These feelings wandered back to my thoughts when I read a brief book review on a  book entitled Why Don’t Students Like School by psychology professor Daniel Willingham. Dr Willimgham has been at the University of Virginia sice 1992.  Willingham says he in his book content is more important than “learning strategies” . This next part is what got my attention. Kids get bored because teachers don’t know enough about the line between a mind that has too little stimulation and one  that is overwhelmed. That started me thinking, was I one of those and   was that the reason I struggled so much.

Although, that may have been a factor, I’m inclined to think my shortcomings in the area of social interaction were the biggest issue for me. Again, I just didn’t fit. How does a teacher get  a child to fit? I really don’t know. There were some teachers in my early years that I remember positively, more so in the early years, say, grades 1-4. After those years, the positive feelings that I remember became less and less until college, of all things. When I arrived at Rockingham Community College as a freshman, it was as if a light came back on. I liked college there and even more so at Appalachian State. My grades  were pretty good but they had been pretty good in public school. When I made it to college, it was if the pressure was off and I could be myself, whatever that was, and no one minded .

Perhaps, it went from being required to go to having an option. Being exposed to different types of people with different backgrounds helped as well. So, those who are afflicted with an antipathy toward school from days gone by, it’s ok. Skip those class reunions if you want, don’t wax nostalgic and most importantly, try to dismiss the junk with which you put up as I am doing. It by no means must define you anymore.

One picture as a close. My very frist school was Burton Grove Elementary in Leaksville, NC (now Eden) Although no longer a school, it still remains the place where it all began.

Burton Grove Elementary School(flickr.com)

Burton Grove Elementary School(flickr.com)

The caption perhaps tells it all of a school that once served well, now sits empty and abandoned, shuttered and decaying. Rest in peace, home of the Burton Grove Bulldogs.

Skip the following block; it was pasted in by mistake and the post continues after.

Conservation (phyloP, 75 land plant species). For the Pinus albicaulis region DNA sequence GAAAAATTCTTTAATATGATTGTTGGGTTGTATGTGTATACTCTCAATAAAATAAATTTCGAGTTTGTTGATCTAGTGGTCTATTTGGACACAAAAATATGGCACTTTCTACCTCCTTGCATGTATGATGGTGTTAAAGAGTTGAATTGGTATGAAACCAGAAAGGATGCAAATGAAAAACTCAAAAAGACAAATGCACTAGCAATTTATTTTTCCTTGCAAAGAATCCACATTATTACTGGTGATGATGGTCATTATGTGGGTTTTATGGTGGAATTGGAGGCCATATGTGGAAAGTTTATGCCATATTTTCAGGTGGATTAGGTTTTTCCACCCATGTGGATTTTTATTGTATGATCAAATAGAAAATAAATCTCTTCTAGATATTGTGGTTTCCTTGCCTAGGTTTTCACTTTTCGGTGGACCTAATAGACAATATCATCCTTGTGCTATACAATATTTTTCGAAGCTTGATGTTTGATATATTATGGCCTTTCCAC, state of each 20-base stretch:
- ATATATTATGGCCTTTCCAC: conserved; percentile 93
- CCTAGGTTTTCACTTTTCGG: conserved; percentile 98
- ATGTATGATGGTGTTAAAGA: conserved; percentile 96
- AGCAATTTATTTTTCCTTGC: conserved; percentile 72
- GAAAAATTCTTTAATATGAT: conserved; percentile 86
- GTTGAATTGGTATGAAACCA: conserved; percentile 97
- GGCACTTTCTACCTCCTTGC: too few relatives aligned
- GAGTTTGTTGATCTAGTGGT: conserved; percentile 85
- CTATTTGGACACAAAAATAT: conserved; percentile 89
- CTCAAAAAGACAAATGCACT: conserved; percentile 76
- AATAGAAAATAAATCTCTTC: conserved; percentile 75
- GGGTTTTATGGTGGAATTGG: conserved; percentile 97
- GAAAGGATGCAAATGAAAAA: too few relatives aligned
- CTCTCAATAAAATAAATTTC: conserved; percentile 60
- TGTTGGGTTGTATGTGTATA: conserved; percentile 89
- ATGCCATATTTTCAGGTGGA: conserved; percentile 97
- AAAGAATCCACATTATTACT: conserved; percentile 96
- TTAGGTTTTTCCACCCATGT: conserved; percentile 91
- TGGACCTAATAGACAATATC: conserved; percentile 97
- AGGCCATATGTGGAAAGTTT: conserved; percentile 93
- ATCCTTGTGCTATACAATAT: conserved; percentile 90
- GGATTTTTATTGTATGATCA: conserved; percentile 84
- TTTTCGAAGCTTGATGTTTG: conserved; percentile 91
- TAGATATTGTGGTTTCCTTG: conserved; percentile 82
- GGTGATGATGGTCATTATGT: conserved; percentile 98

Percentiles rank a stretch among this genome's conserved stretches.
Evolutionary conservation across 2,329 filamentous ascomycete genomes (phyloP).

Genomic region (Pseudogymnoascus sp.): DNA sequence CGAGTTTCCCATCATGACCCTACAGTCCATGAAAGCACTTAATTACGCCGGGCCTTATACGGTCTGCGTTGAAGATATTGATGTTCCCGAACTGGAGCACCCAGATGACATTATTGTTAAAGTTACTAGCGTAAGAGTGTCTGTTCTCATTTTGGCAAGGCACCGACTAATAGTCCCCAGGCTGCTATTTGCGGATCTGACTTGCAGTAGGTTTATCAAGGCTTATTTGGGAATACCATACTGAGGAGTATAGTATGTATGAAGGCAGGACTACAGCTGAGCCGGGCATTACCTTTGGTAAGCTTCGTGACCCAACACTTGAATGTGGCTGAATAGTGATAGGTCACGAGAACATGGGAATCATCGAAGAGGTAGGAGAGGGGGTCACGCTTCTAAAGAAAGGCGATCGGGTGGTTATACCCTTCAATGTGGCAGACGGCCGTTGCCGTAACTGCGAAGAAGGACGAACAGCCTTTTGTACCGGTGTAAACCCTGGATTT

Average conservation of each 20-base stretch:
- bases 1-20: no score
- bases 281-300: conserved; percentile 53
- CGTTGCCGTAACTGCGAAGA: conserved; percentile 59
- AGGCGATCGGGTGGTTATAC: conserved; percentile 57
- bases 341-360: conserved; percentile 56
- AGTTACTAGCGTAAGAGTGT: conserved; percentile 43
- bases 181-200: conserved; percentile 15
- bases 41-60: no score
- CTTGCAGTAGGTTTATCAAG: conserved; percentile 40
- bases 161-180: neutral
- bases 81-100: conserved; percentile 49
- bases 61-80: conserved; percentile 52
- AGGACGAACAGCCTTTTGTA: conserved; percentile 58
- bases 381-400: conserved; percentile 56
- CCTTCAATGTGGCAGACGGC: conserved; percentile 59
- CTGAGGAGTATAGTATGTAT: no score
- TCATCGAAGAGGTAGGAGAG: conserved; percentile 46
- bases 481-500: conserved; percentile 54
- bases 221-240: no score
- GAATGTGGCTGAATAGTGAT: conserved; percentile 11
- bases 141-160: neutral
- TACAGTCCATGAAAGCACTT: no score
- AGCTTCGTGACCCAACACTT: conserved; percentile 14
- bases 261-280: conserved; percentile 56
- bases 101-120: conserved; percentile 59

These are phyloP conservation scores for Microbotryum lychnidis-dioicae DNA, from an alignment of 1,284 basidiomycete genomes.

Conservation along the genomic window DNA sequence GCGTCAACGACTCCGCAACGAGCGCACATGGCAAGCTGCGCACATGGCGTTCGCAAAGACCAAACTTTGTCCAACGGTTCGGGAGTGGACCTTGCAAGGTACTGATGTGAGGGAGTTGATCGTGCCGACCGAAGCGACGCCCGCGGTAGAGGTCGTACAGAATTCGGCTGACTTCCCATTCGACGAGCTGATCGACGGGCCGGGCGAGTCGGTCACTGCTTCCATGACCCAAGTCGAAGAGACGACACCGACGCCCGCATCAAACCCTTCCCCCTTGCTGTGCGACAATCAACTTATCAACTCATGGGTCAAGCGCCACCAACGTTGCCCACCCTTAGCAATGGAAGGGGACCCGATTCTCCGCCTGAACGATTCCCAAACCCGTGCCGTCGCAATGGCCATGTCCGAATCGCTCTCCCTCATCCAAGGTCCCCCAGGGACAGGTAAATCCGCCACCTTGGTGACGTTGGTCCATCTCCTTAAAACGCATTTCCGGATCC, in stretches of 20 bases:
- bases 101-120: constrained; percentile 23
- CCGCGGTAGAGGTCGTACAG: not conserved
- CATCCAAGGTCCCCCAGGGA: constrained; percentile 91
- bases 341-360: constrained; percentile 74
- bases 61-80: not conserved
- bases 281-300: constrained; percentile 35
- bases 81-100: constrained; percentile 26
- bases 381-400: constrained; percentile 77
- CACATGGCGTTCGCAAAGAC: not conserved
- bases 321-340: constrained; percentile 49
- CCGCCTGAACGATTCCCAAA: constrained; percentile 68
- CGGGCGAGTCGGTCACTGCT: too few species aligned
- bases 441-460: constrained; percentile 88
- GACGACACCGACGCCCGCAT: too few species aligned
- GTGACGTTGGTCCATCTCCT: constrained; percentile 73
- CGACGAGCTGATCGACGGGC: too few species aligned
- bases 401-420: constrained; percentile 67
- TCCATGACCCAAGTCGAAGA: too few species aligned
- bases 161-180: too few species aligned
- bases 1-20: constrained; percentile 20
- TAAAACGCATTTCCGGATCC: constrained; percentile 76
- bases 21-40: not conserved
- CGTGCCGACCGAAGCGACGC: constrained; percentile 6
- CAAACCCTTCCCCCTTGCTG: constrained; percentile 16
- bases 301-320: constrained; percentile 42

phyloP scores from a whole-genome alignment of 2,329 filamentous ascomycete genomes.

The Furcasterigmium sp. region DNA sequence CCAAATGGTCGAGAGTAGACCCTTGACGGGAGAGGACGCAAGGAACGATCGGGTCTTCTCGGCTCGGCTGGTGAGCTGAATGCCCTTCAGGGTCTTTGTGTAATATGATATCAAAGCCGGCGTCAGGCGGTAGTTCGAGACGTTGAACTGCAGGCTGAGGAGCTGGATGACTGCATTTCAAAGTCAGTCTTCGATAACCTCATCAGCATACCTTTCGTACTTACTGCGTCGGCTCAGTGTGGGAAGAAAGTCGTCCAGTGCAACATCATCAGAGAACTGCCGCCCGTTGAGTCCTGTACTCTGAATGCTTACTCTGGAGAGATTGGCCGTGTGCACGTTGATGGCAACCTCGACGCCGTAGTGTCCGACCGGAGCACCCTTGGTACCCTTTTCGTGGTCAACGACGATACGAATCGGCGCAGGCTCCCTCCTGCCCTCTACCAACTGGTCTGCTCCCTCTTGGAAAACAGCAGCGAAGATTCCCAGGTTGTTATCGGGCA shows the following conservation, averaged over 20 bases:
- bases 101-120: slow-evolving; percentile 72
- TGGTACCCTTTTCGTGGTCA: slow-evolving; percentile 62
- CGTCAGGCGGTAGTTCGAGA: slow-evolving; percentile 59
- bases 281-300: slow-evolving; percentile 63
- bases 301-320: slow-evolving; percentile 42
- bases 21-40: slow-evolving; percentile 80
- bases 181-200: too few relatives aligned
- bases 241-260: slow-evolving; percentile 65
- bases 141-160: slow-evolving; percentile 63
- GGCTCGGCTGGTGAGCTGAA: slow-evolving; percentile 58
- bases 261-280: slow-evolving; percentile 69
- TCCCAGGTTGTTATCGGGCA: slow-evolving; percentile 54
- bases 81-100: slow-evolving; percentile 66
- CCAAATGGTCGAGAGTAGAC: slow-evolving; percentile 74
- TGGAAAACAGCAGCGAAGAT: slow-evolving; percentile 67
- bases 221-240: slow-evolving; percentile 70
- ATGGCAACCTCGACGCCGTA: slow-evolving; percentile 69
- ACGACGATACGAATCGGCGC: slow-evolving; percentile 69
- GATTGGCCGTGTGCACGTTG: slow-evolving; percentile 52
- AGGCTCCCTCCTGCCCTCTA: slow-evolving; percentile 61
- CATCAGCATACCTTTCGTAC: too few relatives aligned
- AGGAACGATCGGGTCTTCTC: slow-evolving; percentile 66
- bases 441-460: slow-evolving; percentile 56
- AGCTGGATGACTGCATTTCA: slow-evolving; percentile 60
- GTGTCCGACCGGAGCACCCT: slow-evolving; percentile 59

June 28, 2009 Posted by | education, History | , , , , , , , , , | 7 Comments

Long Ago Yesterday

This week is an anniversary week for  my wife and I  . Not wedding but that which precedes the wedding . On October 14 , 1970 we met for the first time and might I add I was definitely smitten. On October 16 we had our first date which thankfully led to other dates and to the sharing of our lives together . But some detail . It  was one of those do you know anybody that might be interested kind of things . Appalachian home coming was near and I had no date and no prospects thereof . But looking back at what had to be the Lord at work , a blind meeting was arranged between a young lady from Elizabeth City ( which i had no clue about ) and a socially awkward guy from Eden . The place  was Cone dorm on the ASU campus and it was a Wednesday . In those days one didnt just waltz up to a girls dorm room- there were guys and girls dorms of course . One had to march bravely up to a desk and tell an intimidating woman who they were there to visit  . By the magic of the intercom the young lady was called, informed of her potential visitor at which time she had the option of saying yes or no . To my dying day , I will be glad she said yes . My wife actually remembers what she was wearing that day, all I remember was wow ! I still wonder at times why she said yes , maybe just to hear the Four Seasons sing ( yes they were popular then ) when she in all likelihood could have made a different and perhaps better choice . But wonder of wonders , she even agreed to attend the football game on Saturday after the concert . I couldn’t have foreseen what was to come of course but I have had a faithful , loving partner to experience it . So, thank you Boone NC and Appalachian , for putting us together . One postscript, years later we drove through the ASU campus with our children and pointed and told them, see that building , that was your mom’s dorm, where we met for the first time . Their collective awe struck response – So ?

October 17, 2008 Posted by | Family | , , , , , , , , , , | Leave a comment